Following methods are available:
r.series input=map1,...,mapN \ output=map.mean,map.stddev \ method=average,stddev
r.series input=map1,...,mapN \ output=map.p10,map.p50,map.p90 \ method=quantile,quantile,quantile \ quantile=0.1,0.5,0.9
Without -n flag, the complete list of inputs for each cell (including NULLs) is passed to the aggregate function. Individual aggregates can handle data as they choose. Mostly, they just compute the aggregate over the non-NULL values, producing a NULL result only if all inputs are NULL.
/etc/security/limits.conf # <domain> <type> <item> <value> your_username hard nofile 4096
For each map a weighting factor can be specified using the weights option. Using weights can be meaningful when computing the sum or average of maps with different temporal extent. The default weight is 1.0. The number of weights must be identical to the number of input maps and must have the same order. Weights can also be specified in the input file.
Use the -z flag to analyze large amounts of raster maps without hitting open files limit and the file option to avoid hitting the size limit of command line arguments. Note that the computation using the file option is slower than with the input option. For every single row in the output map(s) all input maps are opened and closed. The amount of RAM will rise linearly with the number of specified input maps. The input and file options are mutually exclusive: the former is a comma separated list of raster map names and the latter is a text file with a new line separated list of raster map names and optional weights. As separator between the map name and the weight the character "|" must be used.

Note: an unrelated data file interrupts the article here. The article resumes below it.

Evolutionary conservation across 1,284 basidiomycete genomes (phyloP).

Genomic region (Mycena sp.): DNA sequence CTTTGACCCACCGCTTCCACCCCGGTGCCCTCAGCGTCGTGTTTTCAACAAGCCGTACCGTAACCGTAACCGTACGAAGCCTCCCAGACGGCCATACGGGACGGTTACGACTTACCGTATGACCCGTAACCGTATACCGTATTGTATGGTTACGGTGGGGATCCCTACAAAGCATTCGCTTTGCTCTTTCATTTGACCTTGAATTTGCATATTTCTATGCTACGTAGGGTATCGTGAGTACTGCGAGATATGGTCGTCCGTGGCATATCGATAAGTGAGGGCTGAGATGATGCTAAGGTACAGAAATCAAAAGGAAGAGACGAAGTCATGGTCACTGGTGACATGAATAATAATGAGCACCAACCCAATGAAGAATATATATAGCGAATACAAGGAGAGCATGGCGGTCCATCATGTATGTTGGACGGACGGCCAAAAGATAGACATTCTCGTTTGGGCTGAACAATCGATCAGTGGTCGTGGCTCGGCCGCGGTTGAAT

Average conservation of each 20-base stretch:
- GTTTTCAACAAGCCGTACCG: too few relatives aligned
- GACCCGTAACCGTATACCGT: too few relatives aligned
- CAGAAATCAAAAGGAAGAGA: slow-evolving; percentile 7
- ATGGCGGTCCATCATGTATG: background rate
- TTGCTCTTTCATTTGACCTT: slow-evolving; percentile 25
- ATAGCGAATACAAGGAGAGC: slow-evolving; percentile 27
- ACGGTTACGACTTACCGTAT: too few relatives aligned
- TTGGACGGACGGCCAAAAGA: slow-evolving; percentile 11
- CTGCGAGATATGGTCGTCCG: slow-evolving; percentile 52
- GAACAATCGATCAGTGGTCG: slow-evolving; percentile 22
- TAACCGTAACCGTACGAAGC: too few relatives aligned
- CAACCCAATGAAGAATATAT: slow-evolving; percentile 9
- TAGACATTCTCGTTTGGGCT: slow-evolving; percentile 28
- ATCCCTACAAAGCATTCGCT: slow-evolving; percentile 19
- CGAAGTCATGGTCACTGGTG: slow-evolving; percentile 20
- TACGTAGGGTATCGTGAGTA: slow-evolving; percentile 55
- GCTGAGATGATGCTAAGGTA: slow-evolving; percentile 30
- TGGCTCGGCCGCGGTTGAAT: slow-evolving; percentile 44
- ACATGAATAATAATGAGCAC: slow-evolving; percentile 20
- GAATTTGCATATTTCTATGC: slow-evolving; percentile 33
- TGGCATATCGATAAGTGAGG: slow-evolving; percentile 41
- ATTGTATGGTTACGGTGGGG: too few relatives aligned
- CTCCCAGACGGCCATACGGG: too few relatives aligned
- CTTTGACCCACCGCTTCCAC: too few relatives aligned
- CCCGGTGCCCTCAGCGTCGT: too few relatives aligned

r.series input="`g.list pattern='insitu_data.*' sep=,`" \ output=insitu_data.stddev method=stddev
Note the g.list script also supports regular expressions for selecting map names.
Using r.series with NULL raster maps (in order to consider a
"complete" time series):
r.mapcalc "dummy = null()" r.series in=map2001,map2002,dummy,dummy,map2005,map2006,dummy,map2008 \ out=res_slope,res_offset,res_coeff meth=slope,offset,detcoeff
Example for multiple aggregates to be computed in one run (3 resulting aggregates from two input maps):
r.series in=one,two out=result_avg,res_slope,result_count meth=sum,slope,count
Example to use the file option of r.series:
cat > input.txt << EOF map1 map2 map3 EOF r.series file=input.txt out=result_sum meth=sum
Example to use the file option of r.series including weights. The weight 0.75 should be assigned to map2. As the other maps do not have weights we can leave it out:
cat > input.txt << EOF map1 map2|0.75 map3 EOF r.series file=input.txt out=result_sum meth=sum
Example for counting the number of days above a certain temperature using daily average maps ('???' as DOY wildcard):
# Approach for shell based systems r.series input=`g.list rast pattern="temp_2003_???_avg" sep=,` \ output=temp_2003_days_over_25deg range=25.0,100.0 method=count # Approach in two steps (e.g., for Windows systems) g.list rast pattern="temp_2003_???_avg" output=mapnames.txt r.series file=mapnames.txt \ output=temp_2003_days_over_25deg range=25.0,100.0 method=count
Hints for large raster data processing
Last changed: $Date$